The Cubs bullpen situation had been dicey long before Pedro Strop pulled his hamstring running the bases. I wondered in early September if the long time setup man had what it takes to close in the postseason after it became clear that Brandon Morrow would not be back in 2018. However, I was pretty excited for the possibility. As Al had noted the month before, Strop is one of the best relievers in Cubs history and I loved the idea of him rising to the occasion to save key games during an injury riddled 2018 season.
When he was injured I was pretty devastated. It seemed like one more problem for the Cubs to deal with, one more unfair moment for one of my favorite Cubs, one more challenge in an unrelenting schedule.
And then, improbably, the night before the wild card game, Strop insisted he was healthy and ready to pitch. I joined most of Cubs Twitter in shock and hope:
Frankly I felt like a child on Christmas morning as I waited for the wild card roster to be released. I felt like if Strop was on it, he might not even need to pitch. His mere presence might be enough to jump start the Cubs offense. I mean he has his own themed road trips and stares down Anthony Rizzo during mound visits:
And sure enough, there he was when the wild card roster came out. In the bullpen. And I sort of wanted to dance around just like they do after Cubs home runs. It felt like an October Cubs miracle, I couldn’t believe he was well enough to pitch.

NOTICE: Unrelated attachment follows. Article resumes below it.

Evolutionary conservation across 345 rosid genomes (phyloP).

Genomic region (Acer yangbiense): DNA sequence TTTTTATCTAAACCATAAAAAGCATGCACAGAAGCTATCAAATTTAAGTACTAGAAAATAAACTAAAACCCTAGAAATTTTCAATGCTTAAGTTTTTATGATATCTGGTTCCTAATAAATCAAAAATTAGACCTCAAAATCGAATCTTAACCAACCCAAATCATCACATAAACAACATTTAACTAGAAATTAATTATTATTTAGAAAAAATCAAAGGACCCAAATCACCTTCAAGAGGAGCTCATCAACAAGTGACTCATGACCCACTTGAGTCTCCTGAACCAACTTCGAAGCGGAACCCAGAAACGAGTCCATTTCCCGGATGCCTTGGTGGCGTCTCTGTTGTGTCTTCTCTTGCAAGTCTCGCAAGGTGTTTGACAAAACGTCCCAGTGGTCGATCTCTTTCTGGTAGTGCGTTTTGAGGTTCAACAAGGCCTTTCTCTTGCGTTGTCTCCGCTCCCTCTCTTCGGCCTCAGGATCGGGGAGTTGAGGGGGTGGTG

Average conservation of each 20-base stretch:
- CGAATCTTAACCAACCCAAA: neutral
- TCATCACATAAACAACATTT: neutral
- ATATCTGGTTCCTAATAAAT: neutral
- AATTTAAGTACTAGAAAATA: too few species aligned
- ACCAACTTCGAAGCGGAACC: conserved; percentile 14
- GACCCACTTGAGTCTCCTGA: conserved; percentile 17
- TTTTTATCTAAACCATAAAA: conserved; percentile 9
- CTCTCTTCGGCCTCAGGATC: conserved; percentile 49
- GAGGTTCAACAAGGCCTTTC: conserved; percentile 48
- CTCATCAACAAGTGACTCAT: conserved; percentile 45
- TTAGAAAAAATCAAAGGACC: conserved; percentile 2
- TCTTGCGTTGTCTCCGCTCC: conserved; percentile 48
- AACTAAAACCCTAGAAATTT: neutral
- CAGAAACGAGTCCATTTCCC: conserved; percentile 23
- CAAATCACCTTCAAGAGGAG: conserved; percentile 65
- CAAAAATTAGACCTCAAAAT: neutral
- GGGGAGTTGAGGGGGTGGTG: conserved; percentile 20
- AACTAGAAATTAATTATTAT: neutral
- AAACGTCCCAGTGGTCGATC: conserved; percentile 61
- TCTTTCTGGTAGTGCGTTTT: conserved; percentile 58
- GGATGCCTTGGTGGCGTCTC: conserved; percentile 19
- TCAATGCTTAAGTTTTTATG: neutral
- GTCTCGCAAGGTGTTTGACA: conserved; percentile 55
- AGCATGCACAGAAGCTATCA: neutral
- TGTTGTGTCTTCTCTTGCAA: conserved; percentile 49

#Cubs put Pedro Strop on their wild-card roster and will also have Kyle Hendricks and Cole Hamels available out of the bullpen tonight at Wrigley Field. Designated pinch-runner Terrance Gore will also be active if they need to manufacture a run against Colorado.— Patrick Mooney (@PJ_Mooney) October 2, 2018
It turns out I was right. Somehow, some way Pedro Strop managed to pull off a scoreless 16-pitch ninth inning against the heart of the Rockies lineup. He got Nolan Arenado and Ian Desmond to strike out. He looked so good that for a few innings I just knew the Cubs were going to walk off the Rockies and Strop was going to be the hero of the postseason.
What I didn’t know was that Strop was putting on one of the gutsiest performances I’ve seen from a Cubs pitcher in years. He wasn’t miraculously healed. He was faking it, and pitching like a closer through a hamstring injury, in severe pain. Because he knew his team needed him last night. He also knew he couldn’t possibly have pitched into the next round:
Pedro Strop told me that he was in severe pain but feigned that he was fine so they wouldn't take him out of the game; told me he wouldn't have been available for the next round. https://t.co/JbBZiuUlmT— Marly Rivera (@MarlyRiveraESPN) October 3, 2018
Pedro Strop was already one of the greatest Cubs relievers of all time. He was already a huge part of the heart and character of this team. He’s got a team option for $6.25 million for 2019 that the Cubs will almost certainly pick up. In fact, in yesterday’s press conference Theo indicated he’d love to keep Strop in the organization after he’s done playing:
Theo raves about Pedro Strop's toughness and leadership, saying he returned from a 4-to-6 week injury in about 2 weeks and hoping he stays in the #Cubs organization after his playing career is over.— Patrick Mooney (@PJ_Mooney) October 3, 2018
I couldn’t agree with Theo more. With that performance in the wild card game, Strop rises to the status of a Cubs legend: #HatsLeft in 2019 and beyond.